MORGANTOWN, W.Va. — Monongalia County Commissioners have approved a slightly lower version of the proposed Mon EMS excess levy.
Mon EMS director Forest Weyen said the new proposal decreases the four year total from about $21 million to $17.8 million with annual increases of 1% rather than the previous increase of 5% in years two, three and four.
“We found a number we could work with that the county ultimately approved,” Weyen said Friday on WAJR’s “Talk of the Town.” “The second part of that is we also had reaffirming conversations with both of the health systems for their commitments over the next four years to help drive that.”
Earlier this year, Mon EMS assumed the runs of the Star City EMS when financial woes forced them to cease operations. Despite subsidies that total nearly half of the Mon EMS $12 million budget from Mon Health Systems, WVU Medicine and the Monongalia County Commission, the unit continues to struggle.
Weyen said building and maintaining an infrastructure countywide is a priority that isn’t possible under the current budget.
“We need to build some actual EMS stations that are EMS specific and general operations to make sure we can continue to hire, train and educate EMS professionals that will be available for you,” Weyen said.
Staffing issues caused by the pandemic were compounded by increasing costs. Additional expenses for personal protective equipment, deep cleaning and new shift procedures all contributed to mounting costs that turned the bottom line red.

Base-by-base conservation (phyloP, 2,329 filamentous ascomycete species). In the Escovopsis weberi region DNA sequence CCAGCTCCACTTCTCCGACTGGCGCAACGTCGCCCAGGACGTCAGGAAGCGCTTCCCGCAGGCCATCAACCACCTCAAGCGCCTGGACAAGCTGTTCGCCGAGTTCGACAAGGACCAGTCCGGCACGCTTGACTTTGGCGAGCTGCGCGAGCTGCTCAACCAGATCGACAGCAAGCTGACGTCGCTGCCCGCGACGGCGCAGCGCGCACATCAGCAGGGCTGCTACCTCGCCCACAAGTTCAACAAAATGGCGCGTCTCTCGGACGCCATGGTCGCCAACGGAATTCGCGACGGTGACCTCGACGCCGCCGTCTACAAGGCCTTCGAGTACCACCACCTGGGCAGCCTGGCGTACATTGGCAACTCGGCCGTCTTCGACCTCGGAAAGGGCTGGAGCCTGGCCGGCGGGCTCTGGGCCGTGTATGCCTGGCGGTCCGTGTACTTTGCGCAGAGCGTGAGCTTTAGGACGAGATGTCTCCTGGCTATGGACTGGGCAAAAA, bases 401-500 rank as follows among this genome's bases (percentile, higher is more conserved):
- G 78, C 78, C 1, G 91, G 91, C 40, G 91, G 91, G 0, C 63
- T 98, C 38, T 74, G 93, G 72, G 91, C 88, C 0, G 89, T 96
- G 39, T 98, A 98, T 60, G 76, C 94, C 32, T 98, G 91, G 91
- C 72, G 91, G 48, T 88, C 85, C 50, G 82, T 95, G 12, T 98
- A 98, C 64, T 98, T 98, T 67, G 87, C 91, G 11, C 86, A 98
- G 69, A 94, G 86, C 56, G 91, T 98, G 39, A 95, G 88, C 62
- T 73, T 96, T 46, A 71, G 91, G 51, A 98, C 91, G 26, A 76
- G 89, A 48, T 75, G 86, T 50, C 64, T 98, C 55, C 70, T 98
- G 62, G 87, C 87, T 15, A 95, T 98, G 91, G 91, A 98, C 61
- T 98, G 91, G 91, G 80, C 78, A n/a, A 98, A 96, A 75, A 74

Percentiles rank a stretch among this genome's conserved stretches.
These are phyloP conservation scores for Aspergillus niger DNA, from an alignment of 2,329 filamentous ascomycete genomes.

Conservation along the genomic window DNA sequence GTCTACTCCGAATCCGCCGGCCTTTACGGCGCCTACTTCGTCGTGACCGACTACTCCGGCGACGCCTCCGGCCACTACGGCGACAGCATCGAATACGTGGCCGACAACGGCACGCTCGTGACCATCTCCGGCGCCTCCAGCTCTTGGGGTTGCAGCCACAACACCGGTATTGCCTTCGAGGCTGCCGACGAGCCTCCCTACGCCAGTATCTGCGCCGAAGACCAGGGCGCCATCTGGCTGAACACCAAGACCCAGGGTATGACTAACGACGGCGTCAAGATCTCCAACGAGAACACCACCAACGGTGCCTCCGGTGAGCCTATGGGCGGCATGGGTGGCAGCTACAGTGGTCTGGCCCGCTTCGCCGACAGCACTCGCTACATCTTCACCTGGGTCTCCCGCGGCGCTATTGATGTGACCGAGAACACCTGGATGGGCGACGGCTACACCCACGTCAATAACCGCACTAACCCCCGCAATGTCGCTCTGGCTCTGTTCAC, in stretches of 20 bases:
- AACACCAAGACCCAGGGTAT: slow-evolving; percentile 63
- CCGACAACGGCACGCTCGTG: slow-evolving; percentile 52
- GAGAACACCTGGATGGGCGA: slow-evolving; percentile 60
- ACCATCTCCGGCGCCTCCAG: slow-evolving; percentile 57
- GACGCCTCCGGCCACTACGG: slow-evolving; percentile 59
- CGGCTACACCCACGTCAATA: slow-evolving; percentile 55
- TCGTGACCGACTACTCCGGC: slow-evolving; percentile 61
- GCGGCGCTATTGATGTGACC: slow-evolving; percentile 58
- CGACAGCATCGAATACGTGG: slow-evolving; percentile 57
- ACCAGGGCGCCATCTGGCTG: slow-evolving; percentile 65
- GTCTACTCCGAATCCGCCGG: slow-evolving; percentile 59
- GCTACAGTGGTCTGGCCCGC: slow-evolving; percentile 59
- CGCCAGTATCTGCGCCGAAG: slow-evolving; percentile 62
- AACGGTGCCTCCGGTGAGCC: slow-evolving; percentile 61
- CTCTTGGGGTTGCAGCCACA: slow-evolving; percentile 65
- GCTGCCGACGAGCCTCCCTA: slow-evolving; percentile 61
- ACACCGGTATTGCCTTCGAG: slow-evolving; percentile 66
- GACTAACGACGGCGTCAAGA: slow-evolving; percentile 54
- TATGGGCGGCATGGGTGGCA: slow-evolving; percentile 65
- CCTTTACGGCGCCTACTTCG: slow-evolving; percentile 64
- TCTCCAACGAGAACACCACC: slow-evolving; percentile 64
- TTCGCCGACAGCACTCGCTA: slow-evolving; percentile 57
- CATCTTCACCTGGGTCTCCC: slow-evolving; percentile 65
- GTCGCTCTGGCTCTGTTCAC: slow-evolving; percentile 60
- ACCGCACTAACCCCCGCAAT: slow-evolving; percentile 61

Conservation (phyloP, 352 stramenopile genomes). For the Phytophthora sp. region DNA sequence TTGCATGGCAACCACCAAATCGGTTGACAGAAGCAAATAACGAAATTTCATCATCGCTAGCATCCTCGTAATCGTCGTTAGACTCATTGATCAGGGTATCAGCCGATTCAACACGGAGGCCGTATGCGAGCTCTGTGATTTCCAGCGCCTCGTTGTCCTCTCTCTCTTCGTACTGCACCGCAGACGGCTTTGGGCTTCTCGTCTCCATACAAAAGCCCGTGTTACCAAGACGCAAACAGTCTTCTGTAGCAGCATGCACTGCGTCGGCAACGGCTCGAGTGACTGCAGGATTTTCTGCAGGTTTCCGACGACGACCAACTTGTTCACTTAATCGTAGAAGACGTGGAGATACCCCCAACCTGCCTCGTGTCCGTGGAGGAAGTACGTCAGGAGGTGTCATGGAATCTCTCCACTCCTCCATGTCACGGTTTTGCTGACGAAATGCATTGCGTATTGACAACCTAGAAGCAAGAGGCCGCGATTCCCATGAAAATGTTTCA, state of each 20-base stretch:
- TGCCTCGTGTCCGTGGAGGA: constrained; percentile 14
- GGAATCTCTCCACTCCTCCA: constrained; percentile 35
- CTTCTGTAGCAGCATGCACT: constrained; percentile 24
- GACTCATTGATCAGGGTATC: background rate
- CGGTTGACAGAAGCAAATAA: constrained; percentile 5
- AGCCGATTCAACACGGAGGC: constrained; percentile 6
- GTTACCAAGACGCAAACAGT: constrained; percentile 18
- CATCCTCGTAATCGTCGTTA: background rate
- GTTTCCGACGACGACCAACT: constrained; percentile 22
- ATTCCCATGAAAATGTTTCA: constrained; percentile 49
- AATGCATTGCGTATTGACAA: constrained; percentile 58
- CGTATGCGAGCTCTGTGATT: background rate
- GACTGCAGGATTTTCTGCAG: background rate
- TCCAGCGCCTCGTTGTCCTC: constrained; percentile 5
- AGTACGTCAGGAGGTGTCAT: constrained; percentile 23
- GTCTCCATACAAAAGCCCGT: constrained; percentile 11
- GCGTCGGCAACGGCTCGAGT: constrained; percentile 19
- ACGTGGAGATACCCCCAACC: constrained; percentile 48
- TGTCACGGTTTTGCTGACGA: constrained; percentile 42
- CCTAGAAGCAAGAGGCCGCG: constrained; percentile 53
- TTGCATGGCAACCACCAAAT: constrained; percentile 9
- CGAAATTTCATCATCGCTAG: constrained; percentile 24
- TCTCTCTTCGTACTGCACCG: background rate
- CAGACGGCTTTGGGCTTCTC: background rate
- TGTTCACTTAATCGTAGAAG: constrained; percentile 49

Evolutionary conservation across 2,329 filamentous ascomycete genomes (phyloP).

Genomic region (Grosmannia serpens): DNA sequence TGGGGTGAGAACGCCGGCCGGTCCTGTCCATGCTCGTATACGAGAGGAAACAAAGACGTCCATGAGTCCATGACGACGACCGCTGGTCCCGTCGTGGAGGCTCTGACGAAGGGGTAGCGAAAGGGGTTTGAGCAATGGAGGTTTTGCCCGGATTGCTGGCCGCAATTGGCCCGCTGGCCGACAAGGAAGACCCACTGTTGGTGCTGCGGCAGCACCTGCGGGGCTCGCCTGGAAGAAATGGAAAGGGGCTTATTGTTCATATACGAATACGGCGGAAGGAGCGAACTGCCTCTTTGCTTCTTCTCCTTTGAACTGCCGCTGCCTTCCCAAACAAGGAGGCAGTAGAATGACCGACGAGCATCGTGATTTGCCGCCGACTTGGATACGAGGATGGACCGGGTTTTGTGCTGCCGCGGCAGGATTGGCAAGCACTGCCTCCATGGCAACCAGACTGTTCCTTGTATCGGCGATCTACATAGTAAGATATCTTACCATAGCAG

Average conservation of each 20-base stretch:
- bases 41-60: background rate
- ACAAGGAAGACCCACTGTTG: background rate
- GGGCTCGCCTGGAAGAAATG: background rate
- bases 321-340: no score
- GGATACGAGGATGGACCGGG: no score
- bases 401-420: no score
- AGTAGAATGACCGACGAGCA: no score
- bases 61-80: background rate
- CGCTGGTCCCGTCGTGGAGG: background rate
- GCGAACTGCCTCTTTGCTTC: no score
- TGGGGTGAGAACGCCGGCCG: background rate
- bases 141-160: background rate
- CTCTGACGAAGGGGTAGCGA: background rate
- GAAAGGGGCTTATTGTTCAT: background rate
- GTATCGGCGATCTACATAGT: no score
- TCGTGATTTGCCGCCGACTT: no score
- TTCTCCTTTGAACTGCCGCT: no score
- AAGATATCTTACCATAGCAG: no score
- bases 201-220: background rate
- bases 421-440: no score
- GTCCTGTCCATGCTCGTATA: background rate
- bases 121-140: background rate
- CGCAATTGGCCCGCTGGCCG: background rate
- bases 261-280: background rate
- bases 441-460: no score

“The cost of clinical supplies goes up, the cost of ambulances goes up, the cost of fuels goes up and salaries go up,” Weyen said. “We did bake into the levy a small increase which I think the commissioners support and is in line with what the fire levy is doing.”
Residents in a owner-occupied property would pay additional 4.66 cents on every $100 of assessed value in year one. Year two the number goes to 4.70, year three is scheduled to be 4.76 and year four the number goes to 4.80. The assessment for rental property owners will be 9.32 cents for every $100 of assessed value in year one, 9.40 for year two. 9.52 in year three and 9.60 in year four.
“We want really good professional EMS services, we want the timely and to show up with high quality care,” Weyen said. “We’re trying to make sure Monongalia County has that and we’re doing so in a very efficient economic model that will be very transparent and open.”
Weyen said more information will be available online and on social media about the proposal in the coming weeks.